Health care spending in the United States surpassed $3 trillion in 2019, according to a new report from ValuePenguin, in today's bite-sized hospital and health industry news from the District of Columbia, Minnesota, Missouri, and New York.
- District of Columbia: President Joe Biden on Wednesday ended his Covid-19 isolation after he tested negative for the coronavirus Tuesday night and Wednesday morning. On Wednesday, White House physician Kevin O'Connor issued an update on the president's condition, saying that the president's symptoms were almost "completely resolved." President Biden, who completed a five-day course of Paxlovid, did not have a fever and had not taken Tylenol in the past 36 hours, O'Connor wrote. "Given these reassuring factors, the president will discontinue his strict isolation measures," O'Connor added. "Back to the Oval [Office]," President Biden said in a tweet after the White House released Wednesday's update confirming that he was able to end his isolation. "Thanks to Doc for the good care, and to all of you for your support," President Biden's tweet said. (Megerian/Superville, AP/Washington Post, 7/27)
- Minnesota/Missouri: Mayo Clinic and Mercy are partnering to improve care management through data and technology innovations. Under the partnership, the health systems will use "the most current data science and years of deidentified patient outcomes to find diseases earlier and start patients on paths to better health more quickly." According to John Halamka, an emergency medicine physician and president of the Mayo Clinic Platform, "This unique collaboration will eliminate the barriers to innovation in healthcare by bringing together data and human expertise through a new way of working together. By working together, we will be able to find the best paths for treatment and diagnosis to benefit patients everywhere. Our union has the potential to transform medicine worldwide." Separately, John Mohart, a cardiologist and president of Mercy communities noted that the partnership gives the health systems "a unique opportunity today to transform mountains of clinical experience into actionable information that optimizes patient care." (Wicklund, HealthLeaders Media, 7/26)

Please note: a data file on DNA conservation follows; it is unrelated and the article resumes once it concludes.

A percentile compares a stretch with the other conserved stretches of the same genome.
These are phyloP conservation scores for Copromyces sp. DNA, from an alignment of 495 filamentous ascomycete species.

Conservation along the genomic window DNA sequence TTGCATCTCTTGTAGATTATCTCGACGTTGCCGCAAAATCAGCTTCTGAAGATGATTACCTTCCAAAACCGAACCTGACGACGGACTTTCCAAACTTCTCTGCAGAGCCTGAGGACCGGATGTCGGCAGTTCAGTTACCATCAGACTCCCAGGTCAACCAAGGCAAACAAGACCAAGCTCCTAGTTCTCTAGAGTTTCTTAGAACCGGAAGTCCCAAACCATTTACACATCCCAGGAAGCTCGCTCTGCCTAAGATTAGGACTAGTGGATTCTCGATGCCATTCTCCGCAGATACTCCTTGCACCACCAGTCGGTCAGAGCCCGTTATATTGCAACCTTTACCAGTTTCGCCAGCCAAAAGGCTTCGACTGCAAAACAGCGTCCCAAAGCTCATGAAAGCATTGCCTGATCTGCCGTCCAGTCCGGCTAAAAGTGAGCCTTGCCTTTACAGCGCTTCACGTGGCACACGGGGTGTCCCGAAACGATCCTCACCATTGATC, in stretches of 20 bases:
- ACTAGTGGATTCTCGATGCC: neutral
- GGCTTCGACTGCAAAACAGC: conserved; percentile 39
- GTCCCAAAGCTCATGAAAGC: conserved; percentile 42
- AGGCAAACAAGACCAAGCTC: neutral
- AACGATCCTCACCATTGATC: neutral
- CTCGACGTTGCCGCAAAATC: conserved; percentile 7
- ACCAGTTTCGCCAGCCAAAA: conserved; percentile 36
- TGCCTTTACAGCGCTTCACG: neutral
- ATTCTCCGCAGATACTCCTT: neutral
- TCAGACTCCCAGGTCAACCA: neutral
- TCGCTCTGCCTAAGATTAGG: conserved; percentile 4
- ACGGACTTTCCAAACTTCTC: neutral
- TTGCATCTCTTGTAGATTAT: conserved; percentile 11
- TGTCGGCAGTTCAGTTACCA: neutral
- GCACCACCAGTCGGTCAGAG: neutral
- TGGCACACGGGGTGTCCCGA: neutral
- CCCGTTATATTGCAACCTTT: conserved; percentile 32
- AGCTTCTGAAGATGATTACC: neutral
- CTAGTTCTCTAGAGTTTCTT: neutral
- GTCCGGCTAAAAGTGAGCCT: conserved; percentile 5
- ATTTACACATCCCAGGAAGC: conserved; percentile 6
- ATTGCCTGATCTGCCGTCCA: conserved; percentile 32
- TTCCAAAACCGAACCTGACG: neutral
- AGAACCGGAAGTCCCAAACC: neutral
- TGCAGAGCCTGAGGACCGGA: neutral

- New York: ValuePenguin this week released a report that found that U.S. health care spending increased by 14.3% between 2016 and 2019, surpassing $3 trillion for the first time. For the report, researchers analyzed data from the U.S. Bureau of Economic Analysis Health Care Satellite Account. They looked at data from 2016 and 2019, comparing the total cost, cost per case, and number of episodes across 61 disease categories. In 2019, health care spending topped out at $3.07 trillion—up from $2.69 trillion in 2016. According to the report, there were spending increases in 55 of the 61 disease categories. "More costs—including drugs and administrative services—are shifting back to the consumer in the form of higher premiums, copays and deductibles," said ValuePenguin health care expert Robin Townsend. "Since salary growth isn't keeping up with rising health care expenses, some consumers accrue medical debt. These financial burdens cause people to delay or skip medical treatment, raising health care expenses." (Cass, Becker's Hospital Review, 7/26; Davis, ValuePenguin report, 7/25)